After playing a key role in the 1994 midterm revolt, winning 19
of the 24 races it targeted, the National Rifle Association had
few victories this past election, fostering the impression that
it had fallen on hard times. But don't try telling that to people
at the National Center for Injury Prevention and Control (NCIPC),
a division of the Centers for Disease Control and Prevention (CDC)
in Atlanta, who are all too aware of the NRA's power on Capitol
Idaho Representative Helen Chenoweth has never been a fan of gun control. Nevertheless, her latest foray into the public debate over the issue seems a little bit odd. Chenoweth is the lead sponsor of a bill to repeal the Lautenberg amendment, a 1996 provision that effectively prohibits gun ownership by anyone convicted of a misdemeanor domestic violence offense. The amendment, she claims, violates the Second and Tenth Amendments, and is an ex post facto law (because it's retroactive) as well as an unfunded government mandate.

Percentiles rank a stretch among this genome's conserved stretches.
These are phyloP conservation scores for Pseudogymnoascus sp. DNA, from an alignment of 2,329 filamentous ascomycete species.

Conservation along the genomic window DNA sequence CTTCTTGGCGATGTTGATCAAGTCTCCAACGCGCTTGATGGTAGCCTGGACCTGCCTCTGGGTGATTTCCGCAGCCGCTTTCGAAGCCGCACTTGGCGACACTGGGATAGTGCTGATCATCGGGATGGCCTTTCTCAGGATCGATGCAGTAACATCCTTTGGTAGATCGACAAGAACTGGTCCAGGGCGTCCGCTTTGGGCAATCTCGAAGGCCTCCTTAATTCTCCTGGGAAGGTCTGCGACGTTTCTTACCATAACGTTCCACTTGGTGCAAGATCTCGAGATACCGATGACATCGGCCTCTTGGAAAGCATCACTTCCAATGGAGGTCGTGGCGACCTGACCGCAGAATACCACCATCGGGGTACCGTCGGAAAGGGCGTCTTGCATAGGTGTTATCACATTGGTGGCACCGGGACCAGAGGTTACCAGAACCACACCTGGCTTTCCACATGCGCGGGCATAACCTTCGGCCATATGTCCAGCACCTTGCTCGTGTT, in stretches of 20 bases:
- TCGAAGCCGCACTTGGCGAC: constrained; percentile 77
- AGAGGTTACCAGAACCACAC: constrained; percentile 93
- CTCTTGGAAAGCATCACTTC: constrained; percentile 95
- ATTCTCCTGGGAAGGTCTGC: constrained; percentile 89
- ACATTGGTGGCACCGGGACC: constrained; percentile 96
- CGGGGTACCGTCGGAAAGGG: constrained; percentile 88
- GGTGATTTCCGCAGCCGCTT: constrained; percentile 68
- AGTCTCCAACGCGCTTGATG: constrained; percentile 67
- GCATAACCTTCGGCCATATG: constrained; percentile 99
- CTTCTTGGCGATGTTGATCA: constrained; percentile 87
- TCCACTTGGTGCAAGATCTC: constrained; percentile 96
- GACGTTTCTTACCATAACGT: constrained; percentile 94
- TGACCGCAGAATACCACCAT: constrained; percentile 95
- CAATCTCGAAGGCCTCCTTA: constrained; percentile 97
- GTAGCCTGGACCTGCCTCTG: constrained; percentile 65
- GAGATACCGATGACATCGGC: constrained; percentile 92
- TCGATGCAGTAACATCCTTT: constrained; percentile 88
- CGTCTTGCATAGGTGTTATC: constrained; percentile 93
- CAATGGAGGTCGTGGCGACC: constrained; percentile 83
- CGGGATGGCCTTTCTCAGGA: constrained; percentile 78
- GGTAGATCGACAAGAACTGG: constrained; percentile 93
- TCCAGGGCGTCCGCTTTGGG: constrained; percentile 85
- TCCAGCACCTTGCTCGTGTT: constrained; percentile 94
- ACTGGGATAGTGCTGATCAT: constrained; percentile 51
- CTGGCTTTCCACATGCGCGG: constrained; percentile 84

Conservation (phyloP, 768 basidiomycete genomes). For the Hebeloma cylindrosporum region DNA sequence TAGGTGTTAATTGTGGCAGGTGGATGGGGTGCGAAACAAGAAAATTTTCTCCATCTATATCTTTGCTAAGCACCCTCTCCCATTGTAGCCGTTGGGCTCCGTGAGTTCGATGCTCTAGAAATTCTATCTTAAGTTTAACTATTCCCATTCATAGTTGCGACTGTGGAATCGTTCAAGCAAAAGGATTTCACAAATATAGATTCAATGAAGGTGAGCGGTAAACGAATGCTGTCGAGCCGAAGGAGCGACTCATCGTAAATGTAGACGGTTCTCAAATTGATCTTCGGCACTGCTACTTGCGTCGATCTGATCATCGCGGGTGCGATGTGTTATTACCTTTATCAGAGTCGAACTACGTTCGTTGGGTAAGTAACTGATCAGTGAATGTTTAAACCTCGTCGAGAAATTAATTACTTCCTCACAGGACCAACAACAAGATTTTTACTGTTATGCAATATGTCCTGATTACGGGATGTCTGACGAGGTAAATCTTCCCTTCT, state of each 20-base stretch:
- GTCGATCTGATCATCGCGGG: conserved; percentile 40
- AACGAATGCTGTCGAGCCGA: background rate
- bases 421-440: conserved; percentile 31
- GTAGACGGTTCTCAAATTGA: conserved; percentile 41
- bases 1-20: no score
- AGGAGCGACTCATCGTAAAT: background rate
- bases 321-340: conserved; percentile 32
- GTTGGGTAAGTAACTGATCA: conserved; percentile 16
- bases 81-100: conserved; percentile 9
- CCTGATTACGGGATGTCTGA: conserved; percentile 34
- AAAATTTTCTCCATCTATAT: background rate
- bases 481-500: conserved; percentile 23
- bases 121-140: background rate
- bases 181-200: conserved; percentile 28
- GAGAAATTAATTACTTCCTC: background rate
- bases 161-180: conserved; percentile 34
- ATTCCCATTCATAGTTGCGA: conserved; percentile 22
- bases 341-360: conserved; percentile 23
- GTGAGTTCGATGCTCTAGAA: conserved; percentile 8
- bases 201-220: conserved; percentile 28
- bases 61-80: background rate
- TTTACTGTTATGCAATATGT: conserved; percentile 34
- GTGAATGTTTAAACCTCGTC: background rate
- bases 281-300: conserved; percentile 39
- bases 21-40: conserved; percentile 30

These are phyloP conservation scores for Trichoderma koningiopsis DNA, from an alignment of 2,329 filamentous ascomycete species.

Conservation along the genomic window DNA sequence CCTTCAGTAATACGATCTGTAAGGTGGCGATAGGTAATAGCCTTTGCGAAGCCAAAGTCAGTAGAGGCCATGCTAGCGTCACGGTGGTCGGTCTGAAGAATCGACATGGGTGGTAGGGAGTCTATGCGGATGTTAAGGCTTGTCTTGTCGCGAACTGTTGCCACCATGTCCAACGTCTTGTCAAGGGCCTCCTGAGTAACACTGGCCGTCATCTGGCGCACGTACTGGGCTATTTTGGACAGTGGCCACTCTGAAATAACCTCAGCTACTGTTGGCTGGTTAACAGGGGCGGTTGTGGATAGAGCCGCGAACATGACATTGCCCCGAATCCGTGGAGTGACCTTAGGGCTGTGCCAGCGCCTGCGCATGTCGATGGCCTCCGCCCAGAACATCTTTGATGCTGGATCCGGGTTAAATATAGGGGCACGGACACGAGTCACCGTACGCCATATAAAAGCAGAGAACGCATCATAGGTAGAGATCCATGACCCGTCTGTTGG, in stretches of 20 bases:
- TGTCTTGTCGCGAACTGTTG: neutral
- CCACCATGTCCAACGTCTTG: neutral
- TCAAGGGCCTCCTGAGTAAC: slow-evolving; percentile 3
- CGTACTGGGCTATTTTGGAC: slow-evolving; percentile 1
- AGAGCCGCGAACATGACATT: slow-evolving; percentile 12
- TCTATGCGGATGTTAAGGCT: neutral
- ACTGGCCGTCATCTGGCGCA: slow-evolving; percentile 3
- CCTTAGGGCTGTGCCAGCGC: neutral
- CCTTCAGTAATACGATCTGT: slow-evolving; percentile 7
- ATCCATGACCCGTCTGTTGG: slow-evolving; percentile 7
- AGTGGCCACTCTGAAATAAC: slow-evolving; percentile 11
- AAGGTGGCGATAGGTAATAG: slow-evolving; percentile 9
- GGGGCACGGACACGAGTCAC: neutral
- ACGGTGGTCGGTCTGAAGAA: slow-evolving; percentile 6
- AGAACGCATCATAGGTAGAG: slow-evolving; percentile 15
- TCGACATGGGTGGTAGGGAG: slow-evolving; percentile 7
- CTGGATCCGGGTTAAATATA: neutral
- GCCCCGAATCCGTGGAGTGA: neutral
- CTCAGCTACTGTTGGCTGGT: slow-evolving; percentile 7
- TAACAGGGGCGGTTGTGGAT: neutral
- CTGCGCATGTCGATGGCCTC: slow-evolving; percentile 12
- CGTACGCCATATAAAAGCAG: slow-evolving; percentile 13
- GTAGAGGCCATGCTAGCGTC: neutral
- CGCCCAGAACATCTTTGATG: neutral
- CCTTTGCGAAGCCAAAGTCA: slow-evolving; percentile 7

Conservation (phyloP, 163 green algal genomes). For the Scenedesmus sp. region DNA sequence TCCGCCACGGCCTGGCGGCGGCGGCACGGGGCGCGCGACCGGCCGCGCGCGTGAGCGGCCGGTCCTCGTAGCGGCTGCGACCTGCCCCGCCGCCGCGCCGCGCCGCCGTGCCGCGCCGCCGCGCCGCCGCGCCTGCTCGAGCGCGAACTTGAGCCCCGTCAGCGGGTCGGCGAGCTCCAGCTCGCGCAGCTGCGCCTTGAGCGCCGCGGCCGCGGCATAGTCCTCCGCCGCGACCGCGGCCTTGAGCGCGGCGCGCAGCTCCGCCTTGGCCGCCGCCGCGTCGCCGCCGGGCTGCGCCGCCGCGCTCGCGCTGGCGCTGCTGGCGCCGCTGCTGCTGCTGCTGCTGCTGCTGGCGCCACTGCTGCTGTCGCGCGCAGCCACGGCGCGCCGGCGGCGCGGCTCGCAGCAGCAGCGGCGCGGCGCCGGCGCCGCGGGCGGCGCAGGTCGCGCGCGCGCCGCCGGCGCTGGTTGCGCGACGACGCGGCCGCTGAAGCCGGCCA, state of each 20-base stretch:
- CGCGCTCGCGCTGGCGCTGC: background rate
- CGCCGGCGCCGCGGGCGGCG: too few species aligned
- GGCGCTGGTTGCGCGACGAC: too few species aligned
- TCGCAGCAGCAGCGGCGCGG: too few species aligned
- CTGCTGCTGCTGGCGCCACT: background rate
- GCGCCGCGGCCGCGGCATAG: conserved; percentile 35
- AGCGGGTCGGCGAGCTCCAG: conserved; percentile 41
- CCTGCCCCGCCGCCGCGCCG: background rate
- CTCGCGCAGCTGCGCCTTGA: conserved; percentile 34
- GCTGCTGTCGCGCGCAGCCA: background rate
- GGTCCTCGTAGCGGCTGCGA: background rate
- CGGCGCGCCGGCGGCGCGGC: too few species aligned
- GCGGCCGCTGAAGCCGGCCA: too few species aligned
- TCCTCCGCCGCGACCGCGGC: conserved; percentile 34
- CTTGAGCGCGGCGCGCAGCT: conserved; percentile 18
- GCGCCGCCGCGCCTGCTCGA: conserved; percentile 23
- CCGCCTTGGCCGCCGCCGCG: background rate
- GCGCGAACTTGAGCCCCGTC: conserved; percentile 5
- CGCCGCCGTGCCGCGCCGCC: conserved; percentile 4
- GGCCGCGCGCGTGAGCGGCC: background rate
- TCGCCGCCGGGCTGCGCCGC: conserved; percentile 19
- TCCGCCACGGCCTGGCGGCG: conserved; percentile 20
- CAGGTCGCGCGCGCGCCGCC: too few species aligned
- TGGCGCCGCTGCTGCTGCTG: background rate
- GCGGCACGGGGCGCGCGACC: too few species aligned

Although the congressional opponents of an increased minimum wage eventually
gave in, they did manage to deliver a few goodies to their friends in the
small-business lobby. Chief among these provisions was a measure that allows
employers to pay a lower training wage to young workers during their first
90 days of employment.